iOS Apps With Broken Certificate Validation Put User Data at Risk.
A group of 76 iOS apps have been found to be vulnerable to a common SSL/TLS misconfiguration which would allow an attacker to steal user data if they were on same network. More than half of the vulnerable apps leaked user login data, 19 of which were apps for banks or financial and medical services.
Will Strafach, who works for verify.ly, found the vulnerable apps while developing his service. Verify.ly provides automated analysis of iOS binaries to find common problems.
This vulnerability is not new. In fact, it relies on a rather basic misconfiguration of SSL/TLS settings, and various apps and software have been previously found to have the same issue. But Strafach’s research showed that the problem still persists amongst a group of 76 iOS apps, which received a combined 18 million downloads, according to Apptopia, a company that provides data on the mobile app market.
The vulnerability works by using a man-in-the-middle attack and then providing a self-signed SSL certificate. This allows an attacker to pose as the server and receive data from the user’s app. It’s all possible because the affected apps do not properly implemented certificate validation, and accept certificates that should otherwise not be trusted.
This attack can only be executed by someone on the same network as you. This means public Wi-Fi networks are the most at risk, but just because your network has a password does not mean you are automatically protected. Strafach suggested turning off Wi-Fi and using your phone’s cell connection, as your providers network is significantly harder to attack.
Strafach classified vulnerable apps as a low, medium, or high risk, depending on the type of data that could be intercepted when using this attack. Low risk meant that the data was specific to the app, and low value personal information (like an email address). Medium risk classification meant the attack could be used to intercept login credentials and/or session tokens. When those credentials were for a financial or medical service, they fell into the high risk category.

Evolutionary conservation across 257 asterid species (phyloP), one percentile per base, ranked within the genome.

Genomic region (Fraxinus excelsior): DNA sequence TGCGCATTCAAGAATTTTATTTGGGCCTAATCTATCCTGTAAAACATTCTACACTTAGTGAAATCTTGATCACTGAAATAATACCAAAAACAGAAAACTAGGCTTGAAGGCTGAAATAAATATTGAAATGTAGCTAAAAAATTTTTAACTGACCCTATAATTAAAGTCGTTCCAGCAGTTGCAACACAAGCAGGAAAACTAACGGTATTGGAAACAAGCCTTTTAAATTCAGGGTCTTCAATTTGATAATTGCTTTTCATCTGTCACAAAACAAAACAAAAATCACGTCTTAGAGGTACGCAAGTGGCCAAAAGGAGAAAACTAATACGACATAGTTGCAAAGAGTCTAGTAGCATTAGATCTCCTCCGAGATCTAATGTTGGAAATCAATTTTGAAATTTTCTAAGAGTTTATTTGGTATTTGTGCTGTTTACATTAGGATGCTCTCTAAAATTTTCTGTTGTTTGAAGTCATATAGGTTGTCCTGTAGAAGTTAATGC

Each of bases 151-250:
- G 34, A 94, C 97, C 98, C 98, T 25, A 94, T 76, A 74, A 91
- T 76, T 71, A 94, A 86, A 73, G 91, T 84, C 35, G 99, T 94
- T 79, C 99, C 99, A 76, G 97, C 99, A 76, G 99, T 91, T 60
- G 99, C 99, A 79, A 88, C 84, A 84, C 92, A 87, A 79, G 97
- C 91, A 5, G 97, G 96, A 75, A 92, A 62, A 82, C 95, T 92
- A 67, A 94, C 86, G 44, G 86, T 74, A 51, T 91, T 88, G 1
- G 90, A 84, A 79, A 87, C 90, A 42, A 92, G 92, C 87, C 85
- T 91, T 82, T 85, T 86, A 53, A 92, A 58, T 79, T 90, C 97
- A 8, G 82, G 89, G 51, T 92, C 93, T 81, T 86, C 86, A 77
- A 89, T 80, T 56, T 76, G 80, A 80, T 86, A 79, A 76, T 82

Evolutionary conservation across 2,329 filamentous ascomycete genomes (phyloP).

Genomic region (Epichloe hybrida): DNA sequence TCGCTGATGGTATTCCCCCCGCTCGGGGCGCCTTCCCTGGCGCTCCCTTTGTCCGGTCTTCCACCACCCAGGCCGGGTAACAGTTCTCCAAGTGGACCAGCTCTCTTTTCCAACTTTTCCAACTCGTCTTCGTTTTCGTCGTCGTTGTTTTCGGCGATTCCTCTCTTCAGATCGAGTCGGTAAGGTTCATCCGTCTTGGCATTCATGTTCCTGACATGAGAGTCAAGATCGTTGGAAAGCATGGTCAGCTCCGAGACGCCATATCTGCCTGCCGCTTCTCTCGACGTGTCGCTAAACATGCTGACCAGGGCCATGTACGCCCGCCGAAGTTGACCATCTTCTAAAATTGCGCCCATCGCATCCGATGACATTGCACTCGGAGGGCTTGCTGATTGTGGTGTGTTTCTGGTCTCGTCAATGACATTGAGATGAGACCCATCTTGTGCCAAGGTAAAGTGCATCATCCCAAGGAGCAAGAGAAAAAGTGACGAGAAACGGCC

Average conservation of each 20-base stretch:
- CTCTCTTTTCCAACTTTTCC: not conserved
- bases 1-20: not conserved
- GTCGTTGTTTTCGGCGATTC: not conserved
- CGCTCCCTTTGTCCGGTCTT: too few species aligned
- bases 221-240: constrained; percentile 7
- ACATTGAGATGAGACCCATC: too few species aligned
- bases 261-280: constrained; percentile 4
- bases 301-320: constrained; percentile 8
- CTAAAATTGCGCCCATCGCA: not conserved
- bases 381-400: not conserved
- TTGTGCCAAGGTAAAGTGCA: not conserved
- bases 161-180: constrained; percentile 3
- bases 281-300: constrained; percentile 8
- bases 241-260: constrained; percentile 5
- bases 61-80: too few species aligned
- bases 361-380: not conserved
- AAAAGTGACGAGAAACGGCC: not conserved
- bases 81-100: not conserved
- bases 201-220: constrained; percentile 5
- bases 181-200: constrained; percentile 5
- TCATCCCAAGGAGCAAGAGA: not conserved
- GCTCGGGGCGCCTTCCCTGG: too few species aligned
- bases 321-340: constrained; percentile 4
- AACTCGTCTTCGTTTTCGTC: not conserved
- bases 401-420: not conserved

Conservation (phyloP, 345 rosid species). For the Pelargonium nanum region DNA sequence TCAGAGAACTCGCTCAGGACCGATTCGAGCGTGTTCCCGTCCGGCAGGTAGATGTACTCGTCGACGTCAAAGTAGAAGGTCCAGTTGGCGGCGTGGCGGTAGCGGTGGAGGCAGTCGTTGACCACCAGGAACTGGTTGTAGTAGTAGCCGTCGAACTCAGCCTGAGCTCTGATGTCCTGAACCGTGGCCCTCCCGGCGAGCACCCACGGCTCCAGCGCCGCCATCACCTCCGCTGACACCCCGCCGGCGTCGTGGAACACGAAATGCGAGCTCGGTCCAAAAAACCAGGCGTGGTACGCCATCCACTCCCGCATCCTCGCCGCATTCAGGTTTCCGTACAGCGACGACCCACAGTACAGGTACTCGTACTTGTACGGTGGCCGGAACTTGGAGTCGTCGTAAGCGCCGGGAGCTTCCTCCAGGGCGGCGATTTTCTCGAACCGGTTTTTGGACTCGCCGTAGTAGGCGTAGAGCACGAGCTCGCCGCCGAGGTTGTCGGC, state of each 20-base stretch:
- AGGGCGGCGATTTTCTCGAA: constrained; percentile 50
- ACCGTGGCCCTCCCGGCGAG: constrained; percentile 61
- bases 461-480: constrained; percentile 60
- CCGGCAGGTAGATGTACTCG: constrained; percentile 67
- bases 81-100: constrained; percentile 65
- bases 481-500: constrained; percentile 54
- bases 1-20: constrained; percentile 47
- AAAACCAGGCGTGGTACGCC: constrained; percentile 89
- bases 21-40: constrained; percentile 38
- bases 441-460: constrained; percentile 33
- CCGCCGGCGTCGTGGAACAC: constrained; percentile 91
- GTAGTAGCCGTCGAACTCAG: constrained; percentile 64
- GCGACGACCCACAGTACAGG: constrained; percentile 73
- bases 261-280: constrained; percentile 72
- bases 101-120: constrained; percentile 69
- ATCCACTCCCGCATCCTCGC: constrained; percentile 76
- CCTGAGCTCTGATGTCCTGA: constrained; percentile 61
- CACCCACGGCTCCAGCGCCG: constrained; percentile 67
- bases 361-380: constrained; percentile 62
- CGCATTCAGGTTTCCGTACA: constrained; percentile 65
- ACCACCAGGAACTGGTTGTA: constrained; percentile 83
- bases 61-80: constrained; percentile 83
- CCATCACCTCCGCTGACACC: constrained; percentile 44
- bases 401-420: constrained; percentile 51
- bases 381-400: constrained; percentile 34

The list of low risk apps has been released, but the medium and high risk apps have been withheld for at least 60 days to give developers time to fix the vulnerability.
The affected apps are misconfigured, with settings that break “the default validation that is in place so that instead of using the default store of trusted root [certificate authorities], the apps will accept any [certificate] signed by any [certificate authority],” Strafach told Motherboard.
It is possible that more apps have made the same mistake and are also vulnerable. However, by default apps should not be vulnerable. The vast majority of apps are likely not affected.
Apple has been one of the major companies pushing their ecosystem to HTTPS. Their App Transport Security (ATS) standard requires that apps use HTTPS connections to secure user data. However, ATS does not require certificate validation and cannot prevent this vulnerability.
This may seem like an oversight, but if Apple has strictly enforced certificate validation as part of ATS they would have made some apps and services that rely on intranet connections or private CAs unusable.
Over the last few years, Certificate Authorities have stopped issuing certificates for local hostnames and IP addresses, which has prevented certain type of attacks, but also eliminated the use of publicly-trusted certificates in these cases. Ironically, these restrictions make implementing SSL/TLS more difficult and lead some developers to adopting insecure practices, creating vulnerabilities like the one affecting these apps.